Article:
Find Your Way Downstream with Streamer

Rebecca Maxwell


Water is essential for life on the planet, and tool from the U.S. Geological Survey (USGS) makes it easy and fun to trace water flow across the United States from your own computer.

Finding the path of rivers with Streamer

The online river mapping application is called Streamer, and with only a few clicks, users can follow major water ways from any starting point and track it to where they empty. The mapping tool also shows all other rivers and streams that flow into one with the simple click of the mouse.

A screenshot of the Streamer river map application showing a map with rivers in blue.

What is the National Map project?

Streamer is one of the first products and services offered as part of The National Map project from the USGS.

The National Map comprises a significant portion of their mission to improve and provide topographic information for the nation. In February of 2014, the USGS announced that it would end production of their National Atlas later in the year and focus on The National Map instead. The goal behind this move is to streamline access to information, maps, and data.

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As part of The National Map, Streamer has been earning praise from all over including such prestigious publications as Popular Science and Field & Stream.

Streamer is the product of digital hydrological data at the one-millionth scale, and its streams and waterways are taken from the USGS’s National Hydrography Data.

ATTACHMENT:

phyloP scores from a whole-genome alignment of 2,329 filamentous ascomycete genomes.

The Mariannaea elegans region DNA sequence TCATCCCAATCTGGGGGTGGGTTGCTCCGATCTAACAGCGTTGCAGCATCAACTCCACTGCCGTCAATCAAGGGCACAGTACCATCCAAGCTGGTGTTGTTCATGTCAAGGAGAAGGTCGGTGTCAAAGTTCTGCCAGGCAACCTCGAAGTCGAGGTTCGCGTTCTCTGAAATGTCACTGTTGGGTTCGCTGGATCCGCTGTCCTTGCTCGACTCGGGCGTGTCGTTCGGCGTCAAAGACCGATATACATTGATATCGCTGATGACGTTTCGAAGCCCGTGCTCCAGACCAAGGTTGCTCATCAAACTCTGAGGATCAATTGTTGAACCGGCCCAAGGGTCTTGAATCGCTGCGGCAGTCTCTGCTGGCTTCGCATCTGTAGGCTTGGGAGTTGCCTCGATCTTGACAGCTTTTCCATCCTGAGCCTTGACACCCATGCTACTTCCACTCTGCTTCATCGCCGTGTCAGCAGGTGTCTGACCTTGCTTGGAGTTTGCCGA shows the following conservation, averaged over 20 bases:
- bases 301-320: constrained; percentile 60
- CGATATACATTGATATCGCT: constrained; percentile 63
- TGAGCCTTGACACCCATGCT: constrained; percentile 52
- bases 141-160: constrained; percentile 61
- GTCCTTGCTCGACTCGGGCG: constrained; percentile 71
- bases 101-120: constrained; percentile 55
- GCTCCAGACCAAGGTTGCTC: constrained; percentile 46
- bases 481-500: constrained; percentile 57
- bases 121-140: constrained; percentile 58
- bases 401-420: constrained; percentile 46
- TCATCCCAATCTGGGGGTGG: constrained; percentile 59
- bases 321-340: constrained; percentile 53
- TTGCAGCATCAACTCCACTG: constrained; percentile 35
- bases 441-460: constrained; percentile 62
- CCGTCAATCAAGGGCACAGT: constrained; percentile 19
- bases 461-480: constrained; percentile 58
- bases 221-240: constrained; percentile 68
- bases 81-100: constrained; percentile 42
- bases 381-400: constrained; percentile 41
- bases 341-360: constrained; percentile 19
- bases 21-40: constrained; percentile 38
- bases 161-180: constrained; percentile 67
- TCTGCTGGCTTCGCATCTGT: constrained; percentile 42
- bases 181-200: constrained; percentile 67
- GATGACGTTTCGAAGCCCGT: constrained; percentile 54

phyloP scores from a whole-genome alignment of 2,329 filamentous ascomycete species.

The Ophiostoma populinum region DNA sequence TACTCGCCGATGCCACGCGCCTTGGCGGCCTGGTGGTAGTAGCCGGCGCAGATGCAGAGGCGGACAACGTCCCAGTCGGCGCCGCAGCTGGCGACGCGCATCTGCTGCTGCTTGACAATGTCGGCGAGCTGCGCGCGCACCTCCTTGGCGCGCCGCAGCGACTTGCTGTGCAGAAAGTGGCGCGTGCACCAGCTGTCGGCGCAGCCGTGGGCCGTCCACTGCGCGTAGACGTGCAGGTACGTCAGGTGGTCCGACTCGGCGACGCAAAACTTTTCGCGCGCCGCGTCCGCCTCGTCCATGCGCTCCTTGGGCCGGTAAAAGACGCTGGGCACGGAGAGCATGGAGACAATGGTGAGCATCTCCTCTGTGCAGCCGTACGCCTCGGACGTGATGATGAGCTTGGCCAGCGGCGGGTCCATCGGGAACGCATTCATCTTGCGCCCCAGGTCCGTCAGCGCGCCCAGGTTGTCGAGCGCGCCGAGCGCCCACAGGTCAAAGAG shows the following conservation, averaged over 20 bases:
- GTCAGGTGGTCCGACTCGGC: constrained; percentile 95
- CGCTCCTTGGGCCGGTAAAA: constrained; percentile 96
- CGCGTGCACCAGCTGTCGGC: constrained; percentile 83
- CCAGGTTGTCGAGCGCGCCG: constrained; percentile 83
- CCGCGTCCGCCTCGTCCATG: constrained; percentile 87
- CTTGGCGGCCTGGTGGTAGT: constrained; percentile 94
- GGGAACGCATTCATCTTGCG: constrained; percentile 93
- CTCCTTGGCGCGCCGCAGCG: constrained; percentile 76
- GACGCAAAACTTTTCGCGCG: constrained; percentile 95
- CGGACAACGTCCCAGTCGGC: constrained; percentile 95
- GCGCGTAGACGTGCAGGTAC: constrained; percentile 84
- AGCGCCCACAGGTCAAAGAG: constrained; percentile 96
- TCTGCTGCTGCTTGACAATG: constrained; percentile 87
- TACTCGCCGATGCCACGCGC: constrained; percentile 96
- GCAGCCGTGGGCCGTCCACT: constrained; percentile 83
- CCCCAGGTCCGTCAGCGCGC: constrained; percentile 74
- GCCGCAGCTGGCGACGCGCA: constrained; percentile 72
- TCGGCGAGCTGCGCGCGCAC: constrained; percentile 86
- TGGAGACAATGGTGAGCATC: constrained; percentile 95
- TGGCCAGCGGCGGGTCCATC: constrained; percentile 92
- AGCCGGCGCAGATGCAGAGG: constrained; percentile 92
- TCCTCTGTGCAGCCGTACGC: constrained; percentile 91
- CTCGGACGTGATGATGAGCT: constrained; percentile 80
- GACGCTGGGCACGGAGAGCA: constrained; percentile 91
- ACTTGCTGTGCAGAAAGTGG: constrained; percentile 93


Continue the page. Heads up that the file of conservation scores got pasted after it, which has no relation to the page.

What else can you do with Streamer?

Besides following a stream or river to where it drains, users can also take advantage of a variety of features.

These features involve:

  • The ability to search for a place or stream by name but also by latitude and longitude coordinates
  • Being able to print maps of both your upstream and downstream traces
  • Discovering the names of streams and other bodies of water just by clicking on them
  • Finding a U.S. Geological Survey streamflow gaging station and its identification number
  • Producing short or detailed reports ofyour own traces
  • Learning more about current or historical streamflows for thousands of locations around the country

What can Streamer be used for?

Streamer allows one to follow a river or stream just like you would navigate a road, and as you can imagine, there are a variety of implications for using a mapping tool like this.

Boaters, backpackers, scientists, and researchers among many others could all take advantage of the wealth of information provided by Streamer. Of course, once you get started on Streamer, you might not want to stop. Nevertheless, as the old adage says, “Just go with the flow!”

Improvements to Streamer

Streamer has seen significant enhancements since its launch in 2013, including:

  1. A new map layer for real-time streamflow stations with hourly updates and visual comparisons to average streamflow.
  2. Quick visualization of station conditions (above, below, or at normal levels).
  3. Direct links to selected stations for extra information and data.
  4. Weather radar map layer for all 50 states.
  5. Improved detailed reports, listing waterbodies along traced paths.
  6. Enhanced location search options (place name, zip code, coordinates, etc.).
  7. Tutorials for integrating Streamer map services and trace functionality into web pages.
  8. Better base maps to distinguish major streams and cities.


Thompson, F. (2020, June 25). Plan your next river trip to explore the great outdoors from your computer using streamer. .

This article was originally published on July 11, 2014 and has since been updated.


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About the author
Rebecca Maxwell
Rebecca Maxwell is a freelance writer who loves to write about a variety of subjects. She holds a B.A. in History from Boise State University. Rebecca has also been a contributing writer on